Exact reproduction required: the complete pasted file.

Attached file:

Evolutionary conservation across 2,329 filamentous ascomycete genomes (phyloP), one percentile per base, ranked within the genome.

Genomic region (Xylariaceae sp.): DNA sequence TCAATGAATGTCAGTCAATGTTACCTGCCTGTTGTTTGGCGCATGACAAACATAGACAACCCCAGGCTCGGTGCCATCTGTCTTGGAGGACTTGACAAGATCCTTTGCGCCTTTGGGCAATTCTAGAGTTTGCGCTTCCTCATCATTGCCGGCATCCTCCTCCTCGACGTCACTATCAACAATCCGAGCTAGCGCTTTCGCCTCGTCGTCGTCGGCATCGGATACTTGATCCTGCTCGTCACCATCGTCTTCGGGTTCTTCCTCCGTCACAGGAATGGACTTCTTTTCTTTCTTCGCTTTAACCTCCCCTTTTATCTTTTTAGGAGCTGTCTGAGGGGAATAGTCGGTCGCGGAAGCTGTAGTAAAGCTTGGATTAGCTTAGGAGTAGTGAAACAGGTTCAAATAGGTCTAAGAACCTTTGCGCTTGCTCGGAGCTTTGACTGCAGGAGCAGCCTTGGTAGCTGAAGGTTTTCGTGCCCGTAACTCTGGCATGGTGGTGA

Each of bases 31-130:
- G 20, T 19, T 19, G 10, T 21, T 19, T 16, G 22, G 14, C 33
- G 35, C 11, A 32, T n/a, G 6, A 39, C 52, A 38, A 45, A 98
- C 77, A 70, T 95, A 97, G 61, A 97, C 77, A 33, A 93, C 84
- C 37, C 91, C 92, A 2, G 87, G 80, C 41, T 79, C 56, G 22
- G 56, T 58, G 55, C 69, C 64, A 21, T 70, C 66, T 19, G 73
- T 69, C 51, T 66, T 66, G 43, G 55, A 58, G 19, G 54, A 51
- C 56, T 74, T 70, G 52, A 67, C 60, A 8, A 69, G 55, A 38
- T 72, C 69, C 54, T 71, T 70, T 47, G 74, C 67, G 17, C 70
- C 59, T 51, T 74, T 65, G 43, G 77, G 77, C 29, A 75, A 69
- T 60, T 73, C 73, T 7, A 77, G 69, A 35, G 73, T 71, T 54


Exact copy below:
Evolutionary conservation across 2,329 filamentous ascomycete genomes (phyloP), one percentile per base, ranked within the genome.

Genomic region (Xylariaceae sp.): DNA sequence TCAATGAATGTCAGTCAATGTTACCTGCCTGTTGTTTGGCGCATGACAAACATAGACAACCCCAGGCTCGGTGCCATCTGTCTTGGAGGACTTGACAAGATCCTTTGCGCCTTTGGGCAATTCTAGAGTTTGCGCTTCCTCATCATTGCCGGCATCCTCCTCCTCGACGTCACTATCAACAATCCGAGCTAGCGCTTTCGCCTCGTCGTCGTCGGCATCGGATACTTGATCCTGCTCGTCACCATCGTCTTCGGGTTCTTCCTCCGTCACAGGAATGGACTTCTTTTCTTTCTTCGCTTTAACCTCCCCTTTTATCTTTTTAGGAGCTGTCTGAGGGGAATAGTCGGTCGCGGAAGCTGTAGTAAAGCTTGGATTAGCTTAGGAGTAGTGAAACAGGTTCAAATAGGTCTAAGAACCTTTGCGCTTGCTCGGAGCTTTGACTGCAGGAGCAGCCTTGGTAGCTGAAGGTTTTCGTGCCCGTAACTCTGGCATGGTGGTGA

Each of bases 31-130:
- G 20, T 19, T 19, G 10, T 21, T 19, T 16, G 22, G 14, C 33
- G 35, C 11, A 32, T n/a, G 6, A 39, C 52, A 38, A 45, A 98
- C 77, A 70, T 95, A 97, G 61, A 97, C 77, A 33, A 93, C 84
- C 37, C 91, C 92, A 2, G 87, G 80, C 41, T 79, C 56, G 22
- G 56, T 58, G 55, C 69, C 64, A 21, T 70, C 66, T 19, G 73
- T 69, C 51, T 66, T 66, G 43, G 55, A 58, G 19, G 54, A 51
- C 56, T 74, T 70, G 52, A 67, C 60, A 8, A 69, G 55, A 38
- T 72, C 69, C 54, T 71, T 70, T 47, G 74, C 67, G 17, C 70
- C 59, T 51, T 74, T 65, G 43, G 77, G 77, C 29, A 75, A 69
- T 60, T 73, C 73, T 7, A 77, G 69, A 35, G 73, T 71, T 54